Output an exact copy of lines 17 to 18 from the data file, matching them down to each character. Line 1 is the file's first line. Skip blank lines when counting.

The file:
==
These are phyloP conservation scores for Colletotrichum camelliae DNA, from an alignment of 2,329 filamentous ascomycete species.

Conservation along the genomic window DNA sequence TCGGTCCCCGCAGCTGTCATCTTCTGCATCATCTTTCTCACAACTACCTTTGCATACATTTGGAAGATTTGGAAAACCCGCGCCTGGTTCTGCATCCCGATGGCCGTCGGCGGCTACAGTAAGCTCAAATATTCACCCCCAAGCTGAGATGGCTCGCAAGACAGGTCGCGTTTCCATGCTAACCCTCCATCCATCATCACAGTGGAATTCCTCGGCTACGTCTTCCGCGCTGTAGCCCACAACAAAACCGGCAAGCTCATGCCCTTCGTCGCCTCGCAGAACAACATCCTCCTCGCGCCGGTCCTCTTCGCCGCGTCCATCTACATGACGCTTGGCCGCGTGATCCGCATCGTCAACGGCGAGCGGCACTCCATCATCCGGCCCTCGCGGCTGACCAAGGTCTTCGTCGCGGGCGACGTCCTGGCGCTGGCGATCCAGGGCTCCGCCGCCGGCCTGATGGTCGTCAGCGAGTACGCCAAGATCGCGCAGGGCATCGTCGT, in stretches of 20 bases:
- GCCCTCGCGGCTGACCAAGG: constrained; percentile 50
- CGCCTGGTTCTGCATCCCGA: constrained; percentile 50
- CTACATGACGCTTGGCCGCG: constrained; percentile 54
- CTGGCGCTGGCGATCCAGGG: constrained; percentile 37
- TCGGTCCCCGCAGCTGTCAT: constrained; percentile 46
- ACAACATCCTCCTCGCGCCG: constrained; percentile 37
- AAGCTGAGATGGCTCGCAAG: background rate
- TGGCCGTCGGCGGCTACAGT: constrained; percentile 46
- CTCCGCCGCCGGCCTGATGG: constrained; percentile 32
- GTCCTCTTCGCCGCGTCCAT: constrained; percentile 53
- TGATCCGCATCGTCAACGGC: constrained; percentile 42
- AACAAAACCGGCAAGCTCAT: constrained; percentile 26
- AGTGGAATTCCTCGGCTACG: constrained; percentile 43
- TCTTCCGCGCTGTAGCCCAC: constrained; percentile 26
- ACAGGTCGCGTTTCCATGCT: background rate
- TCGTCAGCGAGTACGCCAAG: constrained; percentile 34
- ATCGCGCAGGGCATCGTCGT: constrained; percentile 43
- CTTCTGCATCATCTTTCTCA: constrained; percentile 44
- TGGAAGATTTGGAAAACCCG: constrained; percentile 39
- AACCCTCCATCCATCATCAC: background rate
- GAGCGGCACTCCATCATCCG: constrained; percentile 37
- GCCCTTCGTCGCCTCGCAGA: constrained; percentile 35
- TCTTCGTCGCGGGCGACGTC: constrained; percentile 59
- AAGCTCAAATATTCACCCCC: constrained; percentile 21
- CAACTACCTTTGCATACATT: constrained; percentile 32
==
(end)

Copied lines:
- ACAGGTCGCGTTTCCATGCT: background rate
- TCGTCAGCGAGTACGCCAAG: constrained; percentile 34